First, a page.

Student driver found screaming and 'in serious pain' following crash which killed her four friends, trial told
TWO “hysterical” men hailed down a bus at the scene of a crash that claimed the lives of four young women, shouting in broken English: “help the girls, help the girls.”
A trial heard the driver of the crashed car, Dayna Kearney (23) was the only person showing signs of life, and gardai found her screaming and “in serious pain.”
The five friends were returning from ice skating when the VW Polo Ms Kearney was driving went out of control and crashed, passenger-side on into a VW Transporter van coming in the opposite direction.
Evidence was being heard today in the trial of Ms Kearney, who denies dangerous driving causing the death of her four friends in the accident in Co Kildare.
Aisling Middleton (19) from Athy, Gemma Nolan (19), Chermaine Carroll (20) and Niamh Doyle (19), from Carlow, all died “almost instantly” in the crash on the N78 Athy Link Road at Burtown, near Athy, on January 6, 2015.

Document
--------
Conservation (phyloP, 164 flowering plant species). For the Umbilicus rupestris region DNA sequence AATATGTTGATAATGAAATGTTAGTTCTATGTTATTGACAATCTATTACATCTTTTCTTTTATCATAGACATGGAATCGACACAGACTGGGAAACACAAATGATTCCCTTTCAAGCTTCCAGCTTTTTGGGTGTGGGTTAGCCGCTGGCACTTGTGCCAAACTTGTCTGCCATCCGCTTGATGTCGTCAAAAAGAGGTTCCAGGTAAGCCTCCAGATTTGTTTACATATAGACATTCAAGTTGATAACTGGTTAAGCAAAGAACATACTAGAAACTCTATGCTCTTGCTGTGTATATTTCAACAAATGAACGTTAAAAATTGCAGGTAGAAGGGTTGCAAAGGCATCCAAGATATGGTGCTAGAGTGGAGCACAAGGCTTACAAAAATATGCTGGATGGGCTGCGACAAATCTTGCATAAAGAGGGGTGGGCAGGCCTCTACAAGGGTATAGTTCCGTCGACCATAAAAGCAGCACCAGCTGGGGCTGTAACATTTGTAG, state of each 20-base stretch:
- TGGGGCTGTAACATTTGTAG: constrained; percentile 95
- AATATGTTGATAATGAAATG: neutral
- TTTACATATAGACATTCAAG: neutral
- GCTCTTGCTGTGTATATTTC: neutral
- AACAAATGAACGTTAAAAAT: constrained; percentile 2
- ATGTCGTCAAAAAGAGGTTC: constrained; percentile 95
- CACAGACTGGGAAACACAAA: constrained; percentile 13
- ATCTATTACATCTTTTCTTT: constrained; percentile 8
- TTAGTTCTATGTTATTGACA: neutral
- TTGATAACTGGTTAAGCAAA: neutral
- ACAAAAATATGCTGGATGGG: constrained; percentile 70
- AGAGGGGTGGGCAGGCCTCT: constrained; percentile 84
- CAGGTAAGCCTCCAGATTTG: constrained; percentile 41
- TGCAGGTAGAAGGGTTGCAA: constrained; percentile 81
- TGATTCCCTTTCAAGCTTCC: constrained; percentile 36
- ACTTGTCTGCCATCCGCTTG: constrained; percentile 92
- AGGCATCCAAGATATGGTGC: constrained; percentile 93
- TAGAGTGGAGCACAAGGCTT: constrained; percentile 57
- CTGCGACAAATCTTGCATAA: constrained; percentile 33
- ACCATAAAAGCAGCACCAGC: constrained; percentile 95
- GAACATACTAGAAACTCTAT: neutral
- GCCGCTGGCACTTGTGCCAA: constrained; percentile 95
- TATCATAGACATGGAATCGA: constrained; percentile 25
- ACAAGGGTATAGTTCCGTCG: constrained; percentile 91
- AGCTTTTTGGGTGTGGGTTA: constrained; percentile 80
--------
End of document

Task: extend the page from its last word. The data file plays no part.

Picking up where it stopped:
Ms Kearney, a student from Crossneen, Carlow, has also pleaded not guilty to knowingly driving a dangerously defective vehicle.
She herself was badly injured in the accident.
Ms Kearney went on trial before Judge Eoin Garavan and a jury of seven women and five men at Kildare Circuit Court in Naas today.
This afternoon, Garda Rachel Murdiff was brought through maps of the scene and photographs taken after the accident.
The photographs showed the Polo on the grass margin, with the doors removed and the airbag deployed. The Transporter van had been moved from the rest position post-impact and front was removed. It was obvious from the photographs that the van had been on fire, she agreed with prosecutor Daniel Boland BL.
In cross-examination, Garda Murdiff said the speed limit on the road was 100kph.
The only scuff marks were on the right side of the road’s continuous white line, on the incorrect side of the road for the direction the Polo was travelling.
She could not say if they pre-existed.